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Cupich: Pope Critics Behind 'Unfounded Stories' About The Pontiff

(CBS) -- Chicago Archbishop Blase Cupich says attempts to undermine Pope Francis' efforts to make the church more receptive to those who've been left out are backfiring.

The archbishop spoke via Skype from the Vatican with CBS 2 Chief Correspondent Jay Levin.

He says there are forces both inside and outside the church that aren't happy with the direction Pope Francis is taking. Archbishop Cupich says their fingerprints are all over a number of recent headlines, including a report, denied by the Vatican, that the pontiff has a brain tumor.

"These unfounded stories about the pope's health could be motivated by some malicious intent of people," Cupich says. "I think there are people, there are forces out there who don't like the fact that Pope Francis is calling the church to be a different presence in the world when it comes to the economy or the ecology and other things."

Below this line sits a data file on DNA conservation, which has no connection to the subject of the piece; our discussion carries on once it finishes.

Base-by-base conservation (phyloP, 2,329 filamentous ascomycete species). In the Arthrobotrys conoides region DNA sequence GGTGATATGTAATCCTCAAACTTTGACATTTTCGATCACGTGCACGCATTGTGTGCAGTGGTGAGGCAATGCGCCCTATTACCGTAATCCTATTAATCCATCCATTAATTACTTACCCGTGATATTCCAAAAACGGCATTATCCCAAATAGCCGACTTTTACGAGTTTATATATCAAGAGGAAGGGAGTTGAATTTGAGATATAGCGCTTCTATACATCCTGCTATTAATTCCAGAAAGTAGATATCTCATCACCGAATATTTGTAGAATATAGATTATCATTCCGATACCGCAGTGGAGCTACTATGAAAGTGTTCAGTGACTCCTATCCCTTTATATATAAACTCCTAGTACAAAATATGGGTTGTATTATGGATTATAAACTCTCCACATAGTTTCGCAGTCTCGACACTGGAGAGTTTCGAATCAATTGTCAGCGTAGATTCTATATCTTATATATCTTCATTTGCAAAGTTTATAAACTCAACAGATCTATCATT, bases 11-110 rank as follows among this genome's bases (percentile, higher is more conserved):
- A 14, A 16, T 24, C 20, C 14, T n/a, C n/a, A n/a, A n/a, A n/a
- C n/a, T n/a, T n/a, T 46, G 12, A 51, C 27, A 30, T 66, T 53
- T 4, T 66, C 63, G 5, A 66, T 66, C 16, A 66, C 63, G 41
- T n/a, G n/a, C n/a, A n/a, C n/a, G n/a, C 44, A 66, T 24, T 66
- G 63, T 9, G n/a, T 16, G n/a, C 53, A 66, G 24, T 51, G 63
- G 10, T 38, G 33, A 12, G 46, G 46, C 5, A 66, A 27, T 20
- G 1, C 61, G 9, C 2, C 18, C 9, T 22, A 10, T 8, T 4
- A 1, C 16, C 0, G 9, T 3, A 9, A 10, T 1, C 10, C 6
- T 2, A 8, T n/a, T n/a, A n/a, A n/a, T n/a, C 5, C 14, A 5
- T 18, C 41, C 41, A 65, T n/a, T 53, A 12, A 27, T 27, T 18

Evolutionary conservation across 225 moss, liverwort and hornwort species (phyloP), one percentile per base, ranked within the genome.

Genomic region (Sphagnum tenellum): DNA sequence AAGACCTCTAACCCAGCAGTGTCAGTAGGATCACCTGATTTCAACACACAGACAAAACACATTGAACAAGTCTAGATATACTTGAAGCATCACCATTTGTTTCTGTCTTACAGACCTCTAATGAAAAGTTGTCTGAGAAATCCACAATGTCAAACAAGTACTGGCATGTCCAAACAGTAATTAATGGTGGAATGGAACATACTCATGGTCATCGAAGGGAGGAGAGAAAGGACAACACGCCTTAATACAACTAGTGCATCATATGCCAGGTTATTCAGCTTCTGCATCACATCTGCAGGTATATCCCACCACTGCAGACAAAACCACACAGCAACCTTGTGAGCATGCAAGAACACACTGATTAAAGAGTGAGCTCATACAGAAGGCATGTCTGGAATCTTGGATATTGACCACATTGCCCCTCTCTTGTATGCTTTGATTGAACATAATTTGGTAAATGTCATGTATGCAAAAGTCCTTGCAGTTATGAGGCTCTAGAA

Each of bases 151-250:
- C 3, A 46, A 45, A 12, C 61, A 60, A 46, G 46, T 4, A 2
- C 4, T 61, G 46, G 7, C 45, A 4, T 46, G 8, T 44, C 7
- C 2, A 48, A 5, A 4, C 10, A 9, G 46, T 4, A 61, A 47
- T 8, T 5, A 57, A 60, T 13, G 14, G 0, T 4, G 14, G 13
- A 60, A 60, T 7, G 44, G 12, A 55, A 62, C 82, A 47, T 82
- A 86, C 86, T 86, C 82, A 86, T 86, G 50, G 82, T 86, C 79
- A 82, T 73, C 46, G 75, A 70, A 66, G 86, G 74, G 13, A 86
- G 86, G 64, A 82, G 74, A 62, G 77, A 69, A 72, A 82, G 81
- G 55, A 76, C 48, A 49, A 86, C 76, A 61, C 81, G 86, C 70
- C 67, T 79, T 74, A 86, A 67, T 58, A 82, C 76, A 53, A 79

Cupich is spending three weeks in Rome for the Synod on the Family, called by Pope Francis to discuss modifying some church positions or requirements to make it more inclusive.

"It's not just about people who might feel alienated from the church because either they're gay and lesbian or they're divorce and remarried. But there are people also who  are ignored by society that the church needs to reach out to as well," the archbishop says.

The Pope's landmark, "who am I to judge?" response to a question about gay Catholics made headlines, but he's also opened the door for divorced Catholics to receive communion without getting formal church annulments.

Cupich, who's been especially active in discussions of the English language working group, cautioned against expecting too much from the synod.

"People cannot pick and choose what they believe or not believe," he says.

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